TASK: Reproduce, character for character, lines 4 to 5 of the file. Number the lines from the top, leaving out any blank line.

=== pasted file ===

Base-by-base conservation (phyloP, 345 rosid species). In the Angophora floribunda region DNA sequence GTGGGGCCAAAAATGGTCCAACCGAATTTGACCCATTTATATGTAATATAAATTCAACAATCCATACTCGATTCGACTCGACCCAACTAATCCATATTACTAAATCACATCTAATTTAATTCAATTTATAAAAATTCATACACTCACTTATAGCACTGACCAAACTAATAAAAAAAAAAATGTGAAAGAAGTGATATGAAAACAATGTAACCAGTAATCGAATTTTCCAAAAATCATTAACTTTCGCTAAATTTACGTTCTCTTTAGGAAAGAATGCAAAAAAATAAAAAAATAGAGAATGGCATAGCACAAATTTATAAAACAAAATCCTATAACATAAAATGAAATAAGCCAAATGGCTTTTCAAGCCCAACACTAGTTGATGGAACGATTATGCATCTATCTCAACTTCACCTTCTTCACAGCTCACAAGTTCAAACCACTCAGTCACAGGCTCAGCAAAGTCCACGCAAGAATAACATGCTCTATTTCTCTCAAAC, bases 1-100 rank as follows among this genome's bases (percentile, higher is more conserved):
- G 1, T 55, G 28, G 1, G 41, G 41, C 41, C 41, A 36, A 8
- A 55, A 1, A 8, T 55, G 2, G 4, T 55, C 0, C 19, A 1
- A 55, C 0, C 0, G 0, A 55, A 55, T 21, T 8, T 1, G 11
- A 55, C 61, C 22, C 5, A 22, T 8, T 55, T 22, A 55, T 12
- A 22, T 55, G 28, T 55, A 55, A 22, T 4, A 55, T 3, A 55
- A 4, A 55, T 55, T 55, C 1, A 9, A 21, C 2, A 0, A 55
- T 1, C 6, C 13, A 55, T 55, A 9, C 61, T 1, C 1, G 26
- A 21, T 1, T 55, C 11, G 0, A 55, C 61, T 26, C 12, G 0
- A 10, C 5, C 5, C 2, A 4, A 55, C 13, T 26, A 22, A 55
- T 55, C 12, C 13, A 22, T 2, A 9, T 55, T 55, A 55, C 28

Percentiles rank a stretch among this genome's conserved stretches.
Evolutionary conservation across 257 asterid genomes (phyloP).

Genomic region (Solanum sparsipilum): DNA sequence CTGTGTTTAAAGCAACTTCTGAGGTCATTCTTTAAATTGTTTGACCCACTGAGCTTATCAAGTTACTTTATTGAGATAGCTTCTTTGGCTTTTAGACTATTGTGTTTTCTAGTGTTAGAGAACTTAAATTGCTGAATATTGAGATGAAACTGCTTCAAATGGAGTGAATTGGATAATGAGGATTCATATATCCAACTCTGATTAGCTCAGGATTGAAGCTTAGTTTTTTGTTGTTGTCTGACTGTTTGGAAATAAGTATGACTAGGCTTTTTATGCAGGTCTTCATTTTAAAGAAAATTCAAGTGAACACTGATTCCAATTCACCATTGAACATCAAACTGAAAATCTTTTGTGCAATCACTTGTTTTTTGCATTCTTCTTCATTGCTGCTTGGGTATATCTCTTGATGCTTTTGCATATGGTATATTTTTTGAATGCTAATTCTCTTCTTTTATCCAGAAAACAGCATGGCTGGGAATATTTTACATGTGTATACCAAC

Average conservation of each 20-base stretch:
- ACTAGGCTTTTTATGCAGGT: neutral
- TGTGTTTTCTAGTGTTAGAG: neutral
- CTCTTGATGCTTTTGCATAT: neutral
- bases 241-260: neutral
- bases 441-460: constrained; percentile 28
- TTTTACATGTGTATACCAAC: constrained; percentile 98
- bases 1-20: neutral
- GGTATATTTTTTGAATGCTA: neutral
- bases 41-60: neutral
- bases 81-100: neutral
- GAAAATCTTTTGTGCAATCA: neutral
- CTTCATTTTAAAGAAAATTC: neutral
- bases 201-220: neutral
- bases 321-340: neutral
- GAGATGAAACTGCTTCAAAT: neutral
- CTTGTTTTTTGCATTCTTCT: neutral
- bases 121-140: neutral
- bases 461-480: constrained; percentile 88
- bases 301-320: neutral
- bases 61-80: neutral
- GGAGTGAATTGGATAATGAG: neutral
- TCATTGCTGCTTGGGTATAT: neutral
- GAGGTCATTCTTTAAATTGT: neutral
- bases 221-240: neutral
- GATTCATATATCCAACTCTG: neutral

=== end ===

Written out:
- A 55, C 0, C 0, G 0, A 55, A 55, T 21, T 8, T 1, G 11
- A 55, C 61, C 22, C 5, A 22, T 8, T 55, T 22, A 55, T 12